For the last twenty years, Sid Lee and Cirque du Soleil have worked together to redefine the long-term client-agency relationship. Sid Lee’s Executive Creative Director Kristian Manchester explains what it takes to keep the creative fire alive after all this time.
We first started working with Cirque du Soleil in 2000, when we were down to one fifth of our employees and economic prospects were looking grim. Winning the Cirque du Soleil account changed the game for us, giving us the opportunity to push the boundaries of our creativity and show the world exactly what we, collectively, were capable of.
Cirque’s nomadic, ambitious spirit was contagious and quickly spread throughout Sid Lee, pushing both of our teams to succeed beyond the borders of Quebec. We began working with hotels in Las Vegas while having European prospects on the horizon, keeping an eye on what else might be possible and which bigger dreams we could chase. Partnering with Cirque du Soleil challenged us to conceive of digital tactics that amplified not only their global presence, but ours as well, allowing us both to hop onto the wave of international success simultaneously.
Nearly two decades later, Sid Lee and Cirque de Soleil’s partnership has evolved into something far more monumental than we could have imagined at the outset. They’ve had a transformative impact on our business, creative process, and ultimately, the way we see life. But that success has been hard won, and like with any long-term relationship, it hasn’t always been smooth sailing.
Developing shared DNA
The beginning of any relationship is crucial, and the most stressful period is without a doubt the first year: you’re figuring out how to operate and whether or not you speak the same language. You have to go the extra mile to showcase your best side, one presentation at a time. You have to earn the client’s attention and respect.
In our relationship with Cirque, we’ve gone through many phases. Our initial phase saw us taking on the biggest and most innovative projects of our careers up to that point. Next, we had the “taken-for-granted” phase, where we weren’t necessarily assigning them the best teams or giving them our utmost attention. When they disappeared for a bit after that, testing out different agencies, we both realized the truth that haunts so many longstanding partnerships: you don’t know what you have until it’s gone. We get them, and they get us; we share the same DNA. Over time, we’ve developed a mutual language that’s allowed us to transcend the traditional client-agency relationship. They share our progressive vision of the future and embrace a willingness to change and adapt.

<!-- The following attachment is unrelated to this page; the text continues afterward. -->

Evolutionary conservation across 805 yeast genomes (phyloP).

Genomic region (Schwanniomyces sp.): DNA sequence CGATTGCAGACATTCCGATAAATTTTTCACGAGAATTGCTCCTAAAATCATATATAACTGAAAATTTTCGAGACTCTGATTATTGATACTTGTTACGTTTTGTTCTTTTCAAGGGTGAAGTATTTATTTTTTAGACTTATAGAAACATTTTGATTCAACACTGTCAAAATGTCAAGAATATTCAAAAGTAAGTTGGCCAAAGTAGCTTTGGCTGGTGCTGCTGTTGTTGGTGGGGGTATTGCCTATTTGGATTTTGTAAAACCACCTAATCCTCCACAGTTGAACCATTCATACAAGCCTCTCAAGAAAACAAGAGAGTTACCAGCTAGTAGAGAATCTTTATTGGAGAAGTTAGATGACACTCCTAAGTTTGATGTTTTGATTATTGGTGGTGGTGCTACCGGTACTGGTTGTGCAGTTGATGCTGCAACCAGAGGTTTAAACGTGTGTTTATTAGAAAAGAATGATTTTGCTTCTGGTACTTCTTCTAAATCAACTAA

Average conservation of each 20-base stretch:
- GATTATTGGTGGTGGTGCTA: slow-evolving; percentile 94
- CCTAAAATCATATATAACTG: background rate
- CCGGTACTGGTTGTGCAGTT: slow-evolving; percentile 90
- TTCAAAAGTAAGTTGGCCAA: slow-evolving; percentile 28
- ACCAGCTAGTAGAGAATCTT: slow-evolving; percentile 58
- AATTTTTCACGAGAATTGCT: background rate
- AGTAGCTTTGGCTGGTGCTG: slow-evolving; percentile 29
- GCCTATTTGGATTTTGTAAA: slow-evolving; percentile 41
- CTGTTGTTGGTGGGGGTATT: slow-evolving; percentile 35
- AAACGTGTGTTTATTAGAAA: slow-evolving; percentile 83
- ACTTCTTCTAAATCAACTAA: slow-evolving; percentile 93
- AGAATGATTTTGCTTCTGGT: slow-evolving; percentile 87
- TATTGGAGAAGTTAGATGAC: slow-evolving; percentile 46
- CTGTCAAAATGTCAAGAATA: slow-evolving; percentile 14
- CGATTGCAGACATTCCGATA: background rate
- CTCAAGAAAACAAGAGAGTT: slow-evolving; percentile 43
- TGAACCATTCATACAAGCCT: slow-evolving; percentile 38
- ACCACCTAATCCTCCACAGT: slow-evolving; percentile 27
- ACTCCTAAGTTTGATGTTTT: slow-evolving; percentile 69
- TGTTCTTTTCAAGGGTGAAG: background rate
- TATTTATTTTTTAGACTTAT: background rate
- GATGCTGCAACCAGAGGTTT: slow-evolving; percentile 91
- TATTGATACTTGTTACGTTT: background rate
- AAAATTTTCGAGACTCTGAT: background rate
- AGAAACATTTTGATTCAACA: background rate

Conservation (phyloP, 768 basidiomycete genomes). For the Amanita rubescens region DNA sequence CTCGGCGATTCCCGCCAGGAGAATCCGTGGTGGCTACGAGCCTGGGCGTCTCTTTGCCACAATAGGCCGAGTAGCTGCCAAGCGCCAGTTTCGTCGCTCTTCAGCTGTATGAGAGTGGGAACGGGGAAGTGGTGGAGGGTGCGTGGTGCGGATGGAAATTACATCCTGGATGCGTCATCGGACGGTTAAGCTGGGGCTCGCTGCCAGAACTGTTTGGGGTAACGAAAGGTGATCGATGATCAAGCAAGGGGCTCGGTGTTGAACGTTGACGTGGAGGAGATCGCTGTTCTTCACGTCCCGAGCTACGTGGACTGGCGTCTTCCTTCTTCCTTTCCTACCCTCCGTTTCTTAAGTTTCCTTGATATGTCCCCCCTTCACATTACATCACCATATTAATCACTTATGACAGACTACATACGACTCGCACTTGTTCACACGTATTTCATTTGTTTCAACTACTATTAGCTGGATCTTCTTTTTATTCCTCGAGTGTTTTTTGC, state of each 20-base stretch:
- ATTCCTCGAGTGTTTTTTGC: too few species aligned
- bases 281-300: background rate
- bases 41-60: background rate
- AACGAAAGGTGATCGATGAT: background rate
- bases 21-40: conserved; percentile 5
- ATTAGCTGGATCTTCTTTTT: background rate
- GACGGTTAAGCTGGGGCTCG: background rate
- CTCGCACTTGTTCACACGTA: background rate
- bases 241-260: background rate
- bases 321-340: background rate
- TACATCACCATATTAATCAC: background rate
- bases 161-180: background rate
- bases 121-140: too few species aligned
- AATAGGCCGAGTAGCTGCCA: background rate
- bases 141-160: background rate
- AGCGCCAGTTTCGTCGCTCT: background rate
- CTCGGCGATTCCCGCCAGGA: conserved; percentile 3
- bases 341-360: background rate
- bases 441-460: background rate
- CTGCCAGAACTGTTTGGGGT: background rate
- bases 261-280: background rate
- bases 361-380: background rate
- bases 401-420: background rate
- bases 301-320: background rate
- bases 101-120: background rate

Embracing uncertainty is an essential component of creativity; it’s the best way to uncover brilliant ideas and defy conformity, which is a mentality that Cirque also abides by. There’s a mutual understanding that they can bring ideas to the table, and that we can know their brand as well as they do. We’re all able to sit down in a room together and get down to business, but even after all this time it’s not a perfect process. We try to forget about the roles each of us should play, leave our egos at the door, and accept that good ideas can come from anywhere, at any time. You need to be strong, confident, and open-minded to jump into the unknown, but that’s how you stumble upon that little sense of magic and uncertainty that ends up being an end-product that moves people.
Carving out your role
Many brands, from Apple to Google to Squarespace, already have their own in-house teams and studios. As an agency, we need to figure out where we fit in and understand how and why a brand operates in a particular way. Agencies need to be resilient and adaptable and be able to take on a more strategic role at times, and other times adopt one that’s more technical, tactile, and craftsmanship-heavy, depending on what a brand offers internally. Agencies need to establish early on where they can add value or offer complementary elements to avoid contributing redundancies. This then becomes about creating a process that includes open dialogue and successfully working alongside an in-house team, which can be hard for creatives to understand. Ideas are capital, and ideas need to be protected. There’s a territorial element inherent to what agencies do. But as things continue moving forward, creative agencies will have to be a little more generous with their nascent ideas.
Merging unexpected partnerships
Our relationship with Cirque du Soleil goes beyond collaboration. We think of it, rather, as co-creation, a creative partnership that’s left a lasting impact on everything we do. It inspires us to think about everything we do as putting on a show, from creating an experience to developing a strong digital presence. It’s inspired us to wow, to awe, to create something that will move people. Cirque pushes projects and everyone associated with them to go the extra mile, aiming to make the impossible possible—which works just fine by us. Our goal will always be to keep pushing, to keep pursuing that next great idea. From darkness to greatness, we’re incredibly thankful to have been on this ride together.